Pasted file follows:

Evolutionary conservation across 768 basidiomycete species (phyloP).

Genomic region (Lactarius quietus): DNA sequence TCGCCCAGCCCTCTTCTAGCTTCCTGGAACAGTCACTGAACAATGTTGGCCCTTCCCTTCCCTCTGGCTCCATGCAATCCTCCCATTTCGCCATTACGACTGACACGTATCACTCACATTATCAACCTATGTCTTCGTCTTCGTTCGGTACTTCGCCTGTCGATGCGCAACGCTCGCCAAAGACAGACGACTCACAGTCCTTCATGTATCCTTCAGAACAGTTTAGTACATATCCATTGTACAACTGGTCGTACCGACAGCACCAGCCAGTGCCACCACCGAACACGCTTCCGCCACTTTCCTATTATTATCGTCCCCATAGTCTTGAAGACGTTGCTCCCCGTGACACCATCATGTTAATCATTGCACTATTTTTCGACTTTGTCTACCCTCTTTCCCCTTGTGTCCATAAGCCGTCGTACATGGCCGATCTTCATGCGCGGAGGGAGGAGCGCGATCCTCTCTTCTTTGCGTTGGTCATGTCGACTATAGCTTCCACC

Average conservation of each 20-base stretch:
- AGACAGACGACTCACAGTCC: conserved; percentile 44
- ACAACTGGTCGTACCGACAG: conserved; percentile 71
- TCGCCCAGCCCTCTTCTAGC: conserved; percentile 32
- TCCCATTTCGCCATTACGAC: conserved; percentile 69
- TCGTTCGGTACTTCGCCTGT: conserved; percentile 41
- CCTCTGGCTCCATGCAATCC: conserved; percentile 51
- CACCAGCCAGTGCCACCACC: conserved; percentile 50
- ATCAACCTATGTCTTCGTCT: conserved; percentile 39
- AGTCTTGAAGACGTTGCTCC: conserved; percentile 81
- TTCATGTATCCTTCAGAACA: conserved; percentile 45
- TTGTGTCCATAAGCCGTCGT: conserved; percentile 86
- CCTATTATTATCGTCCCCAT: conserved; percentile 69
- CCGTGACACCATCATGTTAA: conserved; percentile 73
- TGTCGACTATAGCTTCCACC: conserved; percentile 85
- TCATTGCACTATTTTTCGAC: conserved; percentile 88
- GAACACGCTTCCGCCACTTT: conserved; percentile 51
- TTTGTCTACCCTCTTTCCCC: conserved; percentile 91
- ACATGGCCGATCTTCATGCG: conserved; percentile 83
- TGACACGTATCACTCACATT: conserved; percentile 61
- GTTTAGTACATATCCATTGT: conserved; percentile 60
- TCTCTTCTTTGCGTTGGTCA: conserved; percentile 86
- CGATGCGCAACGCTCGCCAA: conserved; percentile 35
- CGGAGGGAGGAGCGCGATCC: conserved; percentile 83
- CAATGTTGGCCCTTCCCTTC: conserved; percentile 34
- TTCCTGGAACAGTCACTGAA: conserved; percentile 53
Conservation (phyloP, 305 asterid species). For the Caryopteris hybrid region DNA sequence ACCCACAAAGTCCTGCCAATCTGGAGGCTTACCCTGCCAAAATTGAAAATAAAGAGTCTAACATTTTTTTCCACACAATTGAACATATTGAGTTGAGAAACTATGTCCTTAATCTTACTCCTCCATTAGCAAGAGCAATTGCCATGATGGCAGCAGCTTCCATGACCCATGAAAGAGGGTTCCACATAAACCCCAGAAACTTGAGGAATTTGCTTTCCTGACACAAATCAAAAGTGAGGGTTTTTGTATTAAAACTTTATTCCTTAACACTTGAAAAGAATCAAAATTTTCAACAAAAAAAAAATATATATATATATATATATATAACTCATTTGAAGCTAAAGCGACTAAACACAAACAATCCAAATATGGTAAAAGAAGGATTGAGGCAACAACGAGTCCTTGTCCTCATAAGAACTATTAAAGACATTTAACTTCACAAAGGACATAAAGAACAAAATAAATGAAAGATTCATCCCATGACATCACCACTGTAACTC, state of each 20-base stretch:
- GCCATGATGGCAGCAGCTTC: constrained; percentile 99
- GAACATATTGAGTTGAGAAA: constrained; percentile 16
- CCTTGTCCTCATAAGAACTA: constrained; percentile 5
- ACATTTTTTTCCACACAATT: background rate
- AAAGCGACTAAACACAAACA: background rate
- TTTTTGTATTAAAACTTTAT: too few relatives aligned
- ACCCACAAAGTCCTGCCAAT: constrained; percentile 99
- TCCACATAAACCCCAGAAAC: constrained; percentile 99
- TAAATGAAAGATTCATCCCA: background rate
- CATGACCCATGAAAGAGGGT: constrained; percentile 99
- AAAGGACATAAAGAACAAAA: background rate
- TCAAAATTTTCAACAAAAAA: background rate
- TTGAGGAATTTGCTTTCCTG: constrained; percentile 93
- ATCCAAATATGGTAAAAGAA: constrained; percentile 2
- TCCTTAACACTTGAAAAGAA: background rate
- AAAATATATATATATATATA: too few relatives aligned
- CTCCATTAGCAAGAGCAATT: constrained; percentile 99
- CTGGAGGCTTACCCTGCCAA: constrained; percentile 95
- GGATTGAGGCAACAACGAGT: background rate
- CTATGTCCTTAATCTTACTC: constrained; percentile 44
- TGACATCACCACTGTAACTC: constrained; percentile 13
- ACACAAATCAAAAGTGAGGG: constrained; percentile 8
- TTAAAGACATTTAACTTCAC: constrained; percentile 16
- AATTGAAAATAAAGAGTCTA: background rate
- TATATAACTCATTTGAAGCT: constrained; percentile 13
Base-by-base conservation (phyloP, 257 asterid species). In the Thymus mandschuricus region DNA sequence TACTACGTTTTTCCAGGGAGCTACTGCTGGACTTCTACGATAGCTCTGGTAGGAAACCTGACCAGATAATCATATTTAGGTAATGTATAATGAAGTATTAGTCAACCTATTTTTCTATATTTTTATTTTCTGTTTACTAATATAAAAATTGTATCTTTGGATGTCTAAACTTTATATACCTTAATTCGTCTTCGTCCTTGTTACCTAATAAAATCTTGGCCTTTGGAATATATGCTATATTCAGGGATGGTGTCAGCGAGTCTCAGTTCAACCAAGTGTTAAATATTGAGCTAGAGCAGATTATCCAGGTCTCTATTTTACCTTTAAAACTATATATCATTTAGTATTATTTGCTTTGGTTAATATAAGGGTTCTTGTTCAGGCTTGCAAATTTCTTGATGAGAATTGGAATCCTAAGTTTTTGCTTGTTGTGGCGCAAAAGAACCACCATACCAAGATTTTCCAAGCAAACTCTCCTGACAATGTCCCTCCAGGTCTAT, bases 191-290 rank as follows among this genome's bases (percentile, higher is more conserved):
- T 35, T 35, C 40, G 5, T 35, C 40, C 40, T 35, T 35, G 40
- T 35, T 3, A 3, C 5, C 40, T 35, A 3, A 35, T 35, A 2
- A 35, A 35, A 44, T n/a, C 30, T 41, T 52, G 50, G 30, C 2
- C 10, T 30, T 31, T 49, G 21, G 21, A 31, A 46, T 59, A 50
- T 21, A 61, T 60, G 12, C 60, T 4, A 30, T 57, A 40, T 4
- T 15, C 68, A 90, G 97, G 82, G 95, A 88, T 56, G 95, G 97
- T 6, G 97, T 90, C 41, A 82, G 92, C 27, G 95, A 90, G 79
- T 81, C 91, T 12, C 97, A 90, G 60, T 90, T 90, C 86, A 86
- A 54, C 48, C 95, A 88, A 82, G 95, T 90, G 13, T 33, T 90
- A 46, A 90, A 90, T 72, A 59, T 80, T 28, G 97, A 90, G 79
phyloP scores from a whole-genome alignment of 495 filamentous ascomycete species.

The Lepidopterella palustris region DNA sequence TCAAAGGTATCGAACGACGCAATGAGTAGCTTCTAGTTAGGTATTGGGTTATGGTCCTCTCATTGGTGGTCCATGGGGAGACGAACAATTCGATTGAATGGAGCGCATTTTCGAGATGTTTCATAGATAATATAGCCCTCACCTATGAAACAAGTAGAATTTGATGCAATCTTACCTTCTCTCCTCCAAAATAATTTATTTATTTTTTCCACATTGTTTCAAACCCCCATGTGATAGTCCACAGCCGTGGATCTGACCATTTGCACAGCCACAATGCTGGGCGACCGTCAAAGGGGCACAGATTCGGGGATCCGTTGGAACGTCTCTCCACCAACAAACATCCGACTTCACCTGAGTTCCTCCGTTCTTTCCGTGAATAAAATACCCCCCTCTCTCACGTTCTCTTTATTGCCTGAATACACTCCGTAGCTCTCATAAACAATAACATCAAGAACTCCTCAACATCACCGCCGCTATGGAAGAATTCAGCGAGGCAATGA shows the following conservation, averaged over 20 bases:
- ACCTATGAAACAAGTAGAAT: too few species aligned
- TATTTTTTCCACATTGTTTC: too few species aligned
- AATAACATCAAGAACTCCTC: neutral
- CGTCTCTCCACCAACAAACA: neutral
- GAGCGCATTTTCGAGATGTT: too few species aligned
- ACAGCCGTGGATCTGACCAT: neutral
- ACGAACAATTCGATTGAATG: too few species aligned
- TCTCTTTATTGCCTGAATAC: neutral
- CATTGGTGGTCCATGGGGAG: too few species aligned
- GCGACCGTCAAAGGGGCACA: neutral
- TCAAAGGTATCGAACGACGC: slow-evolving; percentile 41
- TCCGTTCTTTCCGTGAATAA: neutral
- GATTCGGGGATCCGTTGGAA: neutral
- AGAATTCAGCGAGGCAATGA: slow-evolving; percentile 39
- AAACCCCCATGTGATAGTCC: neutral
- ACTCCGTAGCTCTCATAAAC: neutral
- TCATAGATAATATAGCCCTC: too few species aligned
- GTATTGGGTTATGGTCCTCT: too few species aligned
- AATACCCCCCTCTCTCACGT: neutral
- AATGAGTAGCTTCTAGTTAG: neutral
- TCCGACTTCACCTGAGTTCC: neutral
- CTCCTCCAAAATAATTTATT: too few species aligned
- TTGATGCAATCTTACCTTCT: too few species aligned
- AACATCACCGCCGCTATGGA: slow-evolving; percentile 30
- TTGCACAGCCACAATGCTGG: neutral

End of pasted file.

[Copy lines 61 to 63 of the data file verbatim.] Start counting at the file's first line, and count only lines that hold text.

- T 15, C 68, A 90, G 97, G 82, G 95, A 88, T 56, G 95, G 97
- T 6, G 97, T 90, C 41, A 82, G 92, C 27, G 95, A 90, G 79
- T 81, C 91, T 12, C 97, A 90, G 60, T 90, T 90, C 86, A 86